\begin{aligned} F(-1)= \frac {(1+c_{1}x^{*}_{1})^{2}(1+c_{2}x^{*}_{2})^{2}(a_{1}x^{*}_{1}-2)(a_{2}x^{*}_{2}-2)-b_{1}b_{2}x^{*}_{1}x^{*}_{2}}{(1+c_{1}x^{*}_{1})^{2}(1+c_{2}x^{*}_{2})^{2}}. \end{aligned}

Hence, if

$$b_{1}b_{2}= \frac {(1+c_{1}x^{*}_{1})^{2}(1+c_{2}x^{*}_{2})^{2}(a_{1}x^{*}_{1}-2)(a_{2}x^{*}_{2}-2)}{x^{*}_{1}x^{*}_{2}}\stackrel {\mathrm{def}}{=} {K_{2}},$$

then $$F(-1)=0$$. Assume that $$a_{1}x^{*}_{1}-2>0$$ and $$a_{2}x^{*}_{2}-2>0$$. If $$b_{1}b_{2}< K_{2}$$, then we have $$F(-1)>0$$, and if $$b_{1}b_{2}>K_{2}$$, then we have $$F(-1)<0$$.

On the other hand, we have

$$\operatorname{det}J(E_{4})-1= \frac {(1+c_{1}x^{*}_{1})^{2}(1+c_{2}x^{*}_{2})^{2}(a_{1}a_{2}x^{*}_{1}x^{*}_{2}-a_{1}x^{*}_{1}-a_{2}x^{*}_{2})-b_{1}b_{2}x^{*}_{1}x^{*}_{2}}{(1+c_{1}x^{*}_{1})^{2}(1+c_{2}x^{*}_{2})^{2}}.$$

Hence, if

$$b_{1}b_{2}= \frac {(1+c_{1}x^{*}_{1})^{2}(1+c_{2}x^{*}_{2})^{2}(a_{1}a_{2}x^{*}_{1}x^{*}_{2}-a_{1}x^{*}_{1}-a_{2}x^{*}_{2})}{x^{*}_{1}x^{*}_{2}}\stackrel {\mathrm{def}}{=} {K_{3}},$$

then $$\operatorname{det}J(E_{4})=1$$. Assume that $$a_{1}a_{2}x^{*}_{1}x^{*}_{2}-a_{1}x^{*}_{1}-a_{2}x^{*}_{2}>0$$. If $$b_{1}b_{2}>K_{3}$$, then we have $$\operatorname{det}J(E_{4})<1$$, and if $$b_{1}b_{2}< K_{3}$$, then we have $$\operatorname{det}J(E_{4})>1$$.

Now, we are concerned with the stability property of the positive equilibrium $$E_{4}(x^{*}_{1},x^{*}_{2})$$. Assume that $$a_{1}x^{*}_{1}-2>0, a_{2}x^{*}_{2}-2>0$$, and $$a_{1}a_{2}x^{*}_{1}x^{*}_{2}-a_{1}x^{*}_{1}-a_{2}x^{*}_{2}>0$$. By simple calculation we have $$K_{1}>K_{3}>K_{2}$$. Then from Lemma 2.1 it follows that:

1. 1.

If $$b_{1}b_{2}< K_{2}$$, then $$E_{4}(x^{*}_{1},x^{*}_{2})$$ is a source.

2. 2.

If $$K_{2}< b_{1}b_{2}< K_{1}$$, then $$E_{4}(x^{*}_{1},x^{*}_{2})$$ is a saddle.

3. 3.

If $$K_{2}=b_{1}b_{2}< K_{1}$$, then $$E_{4}(x^{*}_{1},x^{*}_{2})$$ is nonhyperbolic.

## Global stability

Previously, we have discussed the local stability of the equilibria of system (1.1). In this section, we give a set of sufficient conditions that ensure the global attractivity of the unique positive equilibrium on the rectangle $$(0, \frac{r_{1}}{a_{1}})\times(0, \frac {r_{2}}{a_{2}})$$.

### Theorem 3.1

In addition to $$(H_{1})$$, further assume that

$$(H_{2})\quad r_{i}\leq1,\quad i=1,2.$$

Then system (1.1) admits a unique positive equilibrium $$(x^{*}_{1},x^{*}_{2})$$, which is globally stable.

Now let us state several lemmas, which will be useful in the proof of Theorem 3.1.

### Lemma 3.1



Let $$f(u)=u\exp(\alpha -\beta u)$$, where α and β are positive constants. Then $$f(u)$$ is nondecreasing for $$u\in(0, \frac{1}{\beta}]$$.

### Lemma 3.2



Assume that the sequence $${u(n)}$$ satisfies

$$u(n+1)=u(n)\exp\bigl(\alpha-\beta u(n)\bigr),\quad n=1,2,\ldots,$$

where α and β are positive constants, and $$u(0)>0$$. Then:

1. (i)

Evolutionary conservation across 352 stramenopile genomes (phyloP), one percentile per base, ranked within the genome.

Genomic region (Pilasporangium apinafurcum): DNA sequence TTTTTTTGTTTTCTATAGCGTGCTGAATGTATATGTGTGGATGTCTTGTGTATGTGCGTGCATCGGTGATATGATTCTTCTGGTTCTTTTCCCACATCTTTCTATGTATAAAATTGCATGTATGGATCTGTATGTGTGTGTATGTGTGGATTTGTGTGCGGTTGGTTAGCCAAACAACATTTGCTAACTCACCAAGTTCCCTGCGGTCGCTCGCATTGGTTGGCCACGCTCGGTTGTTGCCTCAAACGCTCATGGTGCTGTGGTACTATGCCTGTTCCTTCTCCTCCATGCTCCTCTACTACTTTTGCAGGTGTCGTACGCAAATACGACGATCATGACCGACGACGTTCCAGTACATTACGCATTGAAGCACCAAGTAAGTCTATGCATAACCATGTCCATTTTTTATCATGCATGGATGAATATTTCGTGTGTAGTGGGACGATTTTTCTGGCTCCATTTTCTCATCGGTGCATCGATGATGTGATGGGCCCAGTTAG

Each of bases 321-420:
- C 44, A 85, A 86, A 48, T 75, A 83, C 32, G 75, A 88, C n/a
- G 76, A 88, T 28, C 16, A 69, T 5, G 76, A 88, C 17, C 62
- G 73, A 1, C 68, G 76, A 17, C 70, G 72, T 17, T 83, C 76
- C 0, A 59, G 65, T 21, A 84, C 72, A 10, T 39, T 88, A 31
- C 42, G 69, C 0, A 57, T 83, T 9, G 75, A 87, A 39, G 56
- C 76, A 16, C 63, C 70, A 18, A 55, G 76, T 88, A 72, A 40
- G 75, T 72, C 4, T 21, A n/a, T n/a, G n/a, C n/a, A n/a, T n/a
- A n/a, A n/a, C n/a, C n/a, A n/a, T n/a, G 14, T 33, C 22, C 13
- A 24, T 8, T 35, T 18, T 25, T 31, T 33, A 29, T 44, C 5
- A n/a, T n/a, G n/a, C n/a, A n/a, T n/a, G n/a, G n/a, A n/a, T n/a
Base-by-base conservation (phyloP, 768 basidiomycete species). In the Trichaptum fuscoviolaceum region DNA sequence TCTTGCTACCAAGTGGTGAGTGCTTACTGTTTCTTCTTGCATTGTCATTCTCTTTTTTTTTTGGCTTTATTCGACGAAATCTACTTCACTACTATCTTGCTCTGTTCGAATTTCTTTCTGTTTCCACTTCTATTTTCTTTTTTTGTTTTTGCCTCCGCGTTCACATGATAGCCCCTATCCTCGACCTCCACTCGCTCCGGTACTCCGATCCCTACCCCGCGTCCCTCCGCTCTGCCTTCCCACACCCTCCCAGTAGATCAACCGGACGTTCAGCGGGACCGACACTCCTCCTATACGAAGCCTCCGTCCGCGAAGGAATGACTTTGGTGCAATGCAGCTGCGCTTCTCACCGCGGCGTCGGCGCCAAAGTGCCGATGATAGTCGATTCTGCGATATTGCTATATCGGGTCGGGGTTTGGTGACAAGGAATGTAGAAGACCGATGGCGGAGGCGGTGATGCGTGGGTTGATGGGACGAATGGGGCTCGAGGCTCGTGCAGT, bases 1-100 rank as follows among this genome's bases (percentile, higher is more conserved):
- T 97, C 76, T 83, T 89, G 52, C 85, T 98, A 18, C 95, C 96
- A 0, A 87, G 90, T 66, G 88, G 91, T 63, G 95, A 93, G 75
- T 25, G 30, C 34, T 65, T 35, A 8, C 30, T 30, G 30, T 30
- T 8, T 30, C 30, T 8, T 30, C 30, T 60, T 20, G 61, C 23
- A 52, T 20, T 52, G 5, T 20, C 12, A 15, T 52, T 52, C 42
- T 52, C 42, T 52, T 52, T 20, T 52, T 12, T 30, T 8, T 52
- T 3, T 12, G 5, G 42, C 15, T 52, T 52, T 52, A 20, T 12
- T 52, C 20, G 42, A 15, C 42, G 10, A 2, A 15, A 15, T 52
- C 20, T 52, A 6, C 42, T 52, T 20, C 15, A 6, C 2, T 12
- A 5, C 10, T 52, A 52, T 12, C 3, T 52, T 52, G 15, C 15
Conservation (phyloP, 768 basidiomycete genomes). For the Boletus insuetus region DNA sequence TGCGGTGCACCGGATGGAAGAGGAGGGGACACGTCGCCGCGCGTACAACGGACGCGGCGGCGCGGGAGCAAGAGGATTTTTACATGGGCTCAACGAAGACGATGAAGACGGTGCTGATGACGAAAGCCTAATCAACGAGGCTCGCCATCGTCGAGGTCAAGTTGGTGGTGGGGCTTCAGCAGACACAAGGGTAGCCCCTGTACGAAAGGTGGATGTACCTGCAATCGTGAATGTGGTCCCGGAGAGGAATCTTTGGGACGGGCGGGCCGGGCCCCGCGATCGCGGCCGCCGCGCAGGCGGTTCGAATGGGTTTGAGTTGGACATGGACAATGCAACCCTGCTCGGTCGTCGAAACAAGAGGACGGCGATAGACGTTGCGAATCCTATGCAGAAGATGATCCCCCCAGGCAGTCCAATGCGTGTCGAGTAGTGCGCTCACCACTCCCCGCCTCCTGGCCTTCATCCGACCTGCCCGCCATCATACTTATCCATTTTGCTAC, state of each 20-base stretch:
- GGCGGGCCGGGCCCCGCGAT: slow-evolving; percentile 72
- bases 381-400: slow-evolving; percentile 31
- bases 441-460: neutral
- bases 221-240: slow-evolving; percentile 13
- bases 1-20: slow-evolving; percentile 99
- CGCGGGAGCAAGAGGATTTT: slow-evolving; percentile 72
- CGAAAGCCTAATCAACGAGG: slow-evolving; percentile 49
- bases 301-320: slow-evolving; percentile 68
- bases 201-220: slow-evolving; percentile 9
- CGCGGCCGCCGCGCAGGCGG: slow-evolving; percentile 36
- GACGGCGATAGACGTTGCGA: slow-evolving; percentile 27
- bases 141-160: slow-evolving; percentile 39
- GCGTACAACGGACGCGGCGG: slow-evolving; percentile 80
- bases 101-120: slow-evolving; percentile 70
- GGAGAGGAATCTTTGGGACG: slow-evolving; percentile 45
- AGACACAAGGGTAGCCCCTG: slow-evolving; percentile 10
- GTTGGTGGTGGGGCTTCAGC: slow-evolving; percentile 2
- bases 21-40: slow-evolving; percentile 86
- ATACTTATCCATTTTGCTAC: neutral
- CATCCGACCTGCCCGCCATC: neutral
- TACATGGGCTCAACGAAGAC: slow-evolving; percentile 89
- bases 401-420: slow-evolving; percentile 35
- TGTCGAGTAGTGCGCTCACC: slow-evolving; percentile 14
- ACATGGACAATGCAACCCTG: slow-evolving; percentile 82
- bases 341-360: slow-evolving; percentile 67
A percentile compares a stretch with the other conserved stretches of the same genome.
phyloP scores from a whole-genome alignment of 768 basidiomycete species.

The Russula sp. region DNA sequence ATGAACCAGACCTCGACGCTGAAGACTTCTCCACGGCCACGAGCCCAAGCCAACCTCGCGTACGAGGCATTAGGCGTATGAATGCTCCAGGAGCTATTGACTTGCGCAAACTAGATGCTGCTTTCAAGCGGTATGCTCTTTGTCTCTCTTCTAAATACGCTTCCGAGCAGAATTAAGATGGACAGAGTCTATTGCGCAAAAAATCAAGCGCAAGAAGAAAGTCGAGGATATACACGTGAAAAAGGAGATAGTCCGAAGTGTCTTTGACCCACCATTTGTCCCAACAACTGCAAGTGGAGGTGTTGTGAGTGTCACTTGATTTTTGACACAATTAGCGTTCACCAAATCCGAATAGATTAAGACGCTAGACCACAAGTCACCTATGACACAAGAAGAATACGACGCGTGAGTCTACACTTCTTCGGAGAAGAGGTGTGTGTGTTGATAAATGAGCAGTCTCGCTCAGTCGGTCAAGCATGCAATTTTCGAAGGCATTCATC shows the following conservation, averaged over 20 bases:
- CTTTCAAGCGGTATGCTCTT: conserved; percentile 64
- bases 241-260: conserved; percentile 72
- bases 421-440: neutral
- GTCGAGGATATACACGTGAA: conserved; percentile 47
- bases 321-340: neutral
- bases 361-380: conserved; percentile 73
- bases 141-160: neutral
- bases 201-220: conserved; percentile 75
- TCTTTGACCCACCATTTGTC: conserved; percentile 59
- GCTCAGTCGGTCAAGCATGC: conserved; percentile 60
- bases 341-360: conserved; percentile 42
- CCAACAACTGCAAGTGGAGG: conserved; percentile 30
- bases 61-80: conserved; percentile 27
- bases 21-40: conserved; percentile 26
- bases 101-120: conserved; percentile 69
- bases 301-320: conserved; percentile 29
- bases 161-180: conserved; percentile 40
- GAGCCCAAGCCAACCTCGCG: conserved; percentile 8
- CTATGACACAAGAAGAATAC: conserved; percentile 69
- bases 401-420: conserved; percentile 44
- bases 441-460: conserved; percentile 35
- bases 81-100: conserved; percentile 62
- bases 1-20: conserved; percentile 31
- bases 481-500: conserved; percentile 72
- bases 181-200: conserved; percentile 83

If $$\alpha<2$$, then $$\lim_{n\rightarrow+\infty} u(n)= \frac{\alpha}{\beta}$$.

2. (ii)

If $$\alpha\leq1$$, then $$u(n)\leq\frac{1}{\beta}, n=2,3,\ldots$$ .

### Lemma 3.3



Suppose that the functions $$f,g: Z_{+}\times[0,\infty)$$ satisfy $$f(n,x)\leq g(n,x) (f(n,x)\geq g(n,x))$$ for $$n\in Z_{+}$$ and $$g(n,x)$$ is nondecreasing with respect to x. If $${u(n)}$$ are the nonnegative solutions of the difference equations

\begin{aligned} x(n+1)=f\bigl(n,x(n)\bigr), \qquad u(n+1)=g\bigl(n,u(n)\bigr), \end{aligned}

respectively, and $$x(0)\leq u(0)$$ $$(x(0)\geq u(0))$$, then

\begin{aligned} x(n)\leq u(n), \qquad\bigl(x(n)\geq u(n)\bigr)\quad \textit{for all } n\geq0. \end{aligned}

### Proof of Theorem 3.1

Let $${(x_{1}(n),x_{2}(n))}$$ be any positive solution of system (1.1). Denoting

\begin{aligned} &\liminf_{n\rightarrow+\infty}x_{1}(n)=m_{1},\qquad \limsup _{n\rightarrow+\infty} x_{1}(n)=M_{1}, \\ &\liminf_{t\rightarrow+\infty}x_{2}(n)=m_{2},\qquad \limsup _{n\rightarrow+\infty} x_{2}(n)=M_{2}, \end{aligned}

we claim that, under the assumptions of Theorem 3.1, $$M_{1}=m_{1}=x^{*}_{1}$$ and $$M_{2}=m_{2}=x^{*}_{2}$$.

From the first equation of system (1.1) we obtain

\begin{aligned} x_{1}(n+1)&=x_{1}(n)\exp{ \biggl[r_{1}-a_{1}x_{1}(n)- \frac {b_{1}x_{2}(n)}{1+c_{2}x_{2}(n)} \biggr]} \\ &\leq x_{1}(n)\exp{\bigl[r_{1}-a_{1}x_{1}(n) \bigr]}. \end{aligned}
(3.1)

Consider the following auxiliary equation:

\begin{aligned} u(n+1)=u(n)\exp{\bigl[r_{1}-a_{1}u(n) \bigr]}. \end{aligned}
(3.2)

By Lemma 3.2(ii), because of $$r_{1}\leq1$$, we obtain $$u(n)\leq \frac{1}{a_{1}}$$ for all $$n\geq2$$, where $$u(n)$$ is an arbitrary positive solution of (3.2) with initial value $$u(0)>0$$. By Lemma 3.1, $$f(u)=u\exp(r_{1}-a_{1}u)$$ is nondecreasing for $$u\in (0, \frac{1}{a_{1}}]$$. Based on Lemma 3.3, we obtain $$x_{1}(n)\leq u(n)$$ for all $$n\geq2$$, where $$u(n)$$ is the solution of (3.2) with initial value $$u(2)=x_{1}(2)$$. By Lemma 3.2(i) we obtain that